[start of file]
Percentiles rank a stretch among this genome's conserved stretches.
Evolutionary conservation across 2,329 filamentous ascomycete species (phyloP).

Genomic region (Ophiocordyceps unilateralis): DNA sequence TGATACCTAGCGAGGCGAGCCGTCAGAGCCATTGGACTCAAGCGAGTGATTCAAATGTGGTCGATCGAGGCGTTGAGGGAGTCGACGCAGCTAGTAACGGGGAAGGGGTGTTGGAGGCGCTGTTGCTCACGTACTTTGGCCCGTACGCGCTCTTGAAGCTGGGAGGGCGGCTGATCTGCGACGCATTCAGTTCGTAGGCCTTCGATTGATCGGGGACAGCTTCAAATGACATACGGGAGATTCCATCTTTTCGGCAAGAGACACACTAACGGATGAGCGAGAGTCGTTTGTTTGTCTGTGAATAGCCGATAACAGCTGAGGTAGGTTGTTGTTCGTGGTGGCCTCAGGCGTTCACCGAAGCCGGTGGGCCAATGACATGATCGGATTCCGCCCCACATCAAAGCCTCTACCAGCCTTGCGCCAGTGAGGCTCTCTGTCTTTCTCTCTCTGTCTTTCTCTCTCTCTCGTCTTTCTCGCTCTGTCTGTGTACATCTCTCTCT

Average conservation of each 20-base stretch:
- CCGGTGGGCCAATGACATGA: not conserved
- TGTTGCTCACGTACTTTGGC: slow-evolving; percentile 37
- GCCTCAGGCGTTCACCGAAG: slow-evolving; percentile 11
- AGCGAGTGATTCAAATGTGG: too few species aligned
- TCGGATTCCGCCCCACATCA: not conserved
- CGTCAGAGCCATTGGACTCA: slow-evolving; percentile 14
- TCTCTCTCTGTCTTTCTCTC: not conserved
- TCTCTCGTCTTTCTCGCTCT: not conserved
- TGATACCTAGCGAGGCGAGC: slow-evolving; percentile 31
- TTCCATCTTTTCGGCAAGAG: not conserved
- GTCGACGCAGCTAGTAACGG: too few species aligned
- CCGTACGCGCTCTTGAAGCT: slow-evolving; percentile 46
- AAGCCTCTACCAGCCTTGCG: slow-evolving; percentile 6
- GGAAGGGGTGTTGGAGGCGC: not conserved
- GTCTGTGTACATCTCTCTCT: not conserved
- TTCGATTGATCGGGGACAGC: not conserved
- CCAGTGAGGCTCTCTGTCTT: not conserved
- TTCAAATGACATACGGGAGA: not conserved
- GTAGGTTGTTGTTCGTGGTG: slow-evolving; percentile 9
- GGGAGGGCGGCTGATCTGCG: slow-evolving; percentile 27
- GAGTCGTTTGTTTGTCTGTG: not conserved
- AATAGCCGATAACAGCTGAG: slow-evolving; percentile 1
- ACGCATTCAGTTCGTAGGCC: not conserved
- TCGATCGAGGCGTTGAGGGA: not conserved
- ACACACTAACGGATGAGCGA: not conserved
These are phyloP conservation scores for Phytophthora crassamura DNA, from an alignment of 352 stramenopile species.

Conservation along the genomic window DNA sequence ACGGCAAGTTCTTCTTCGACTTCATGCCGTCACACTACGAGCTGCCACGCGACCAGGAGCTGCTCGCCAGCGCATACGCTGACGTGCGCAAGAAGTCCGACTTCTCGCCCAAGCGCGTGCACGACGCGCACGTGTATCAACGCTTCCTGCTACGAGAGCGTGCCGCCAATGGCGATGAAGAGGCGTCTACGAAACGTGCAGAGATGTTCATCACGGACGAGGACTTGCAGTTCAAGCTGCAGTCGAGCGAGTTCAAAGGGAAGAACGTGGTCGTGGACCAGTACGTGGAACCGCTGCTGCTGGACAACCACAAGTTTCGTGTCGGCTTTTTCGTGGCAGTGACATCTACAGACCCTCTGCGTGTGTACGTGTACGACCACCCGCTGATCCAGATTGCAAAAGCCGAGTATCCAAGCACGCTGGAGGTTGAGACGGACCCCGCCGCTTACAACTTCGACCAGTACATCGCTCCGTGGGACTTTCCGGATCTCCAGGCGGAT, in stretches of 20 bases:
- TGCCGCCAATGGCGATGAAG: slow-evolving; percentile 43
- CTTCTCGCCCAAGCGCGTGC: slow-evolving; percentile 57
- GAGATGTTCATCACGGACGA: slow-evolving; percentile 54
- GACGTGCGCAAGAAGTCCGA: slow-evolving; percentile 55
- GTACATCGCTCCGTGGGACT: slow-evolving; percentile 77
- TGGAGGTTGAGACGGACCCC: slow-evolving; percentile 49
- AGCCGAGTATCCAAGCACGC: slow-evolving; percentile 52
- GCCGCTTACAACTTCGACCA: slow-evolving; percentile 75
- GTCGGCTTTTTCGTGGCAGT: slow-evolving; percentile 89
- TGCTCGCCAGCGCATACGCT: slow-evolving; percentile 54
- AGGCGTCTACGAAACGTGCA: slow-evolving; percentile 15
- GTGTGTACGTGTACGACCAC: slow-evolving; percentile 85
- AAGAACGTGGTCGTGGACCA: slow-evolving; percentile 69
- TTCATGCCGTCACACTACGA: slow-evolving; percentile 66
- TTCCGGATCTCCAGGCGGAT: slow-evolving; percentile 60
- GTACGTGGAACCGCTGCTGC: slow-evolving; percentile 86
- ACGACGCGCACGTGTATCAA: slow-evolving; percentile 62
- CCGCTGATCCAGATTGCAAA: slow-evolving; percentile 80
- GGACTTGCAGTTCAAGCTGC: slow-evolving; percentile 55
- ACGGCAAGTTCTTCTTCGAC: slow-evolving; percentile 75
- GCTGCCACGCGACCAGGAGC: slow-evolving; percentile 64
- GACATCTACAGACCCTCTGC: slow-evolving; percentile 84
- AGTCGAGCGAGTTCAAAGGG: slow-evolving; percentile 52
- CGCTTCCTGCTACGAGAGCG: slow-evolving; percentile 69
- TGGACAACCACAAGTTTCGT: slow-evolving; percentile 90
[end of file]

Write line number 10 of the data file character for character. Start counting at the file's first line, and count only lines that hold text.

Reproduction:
- CGTCAGAGCCATTGGACTCA: slow-evolving; percentile 14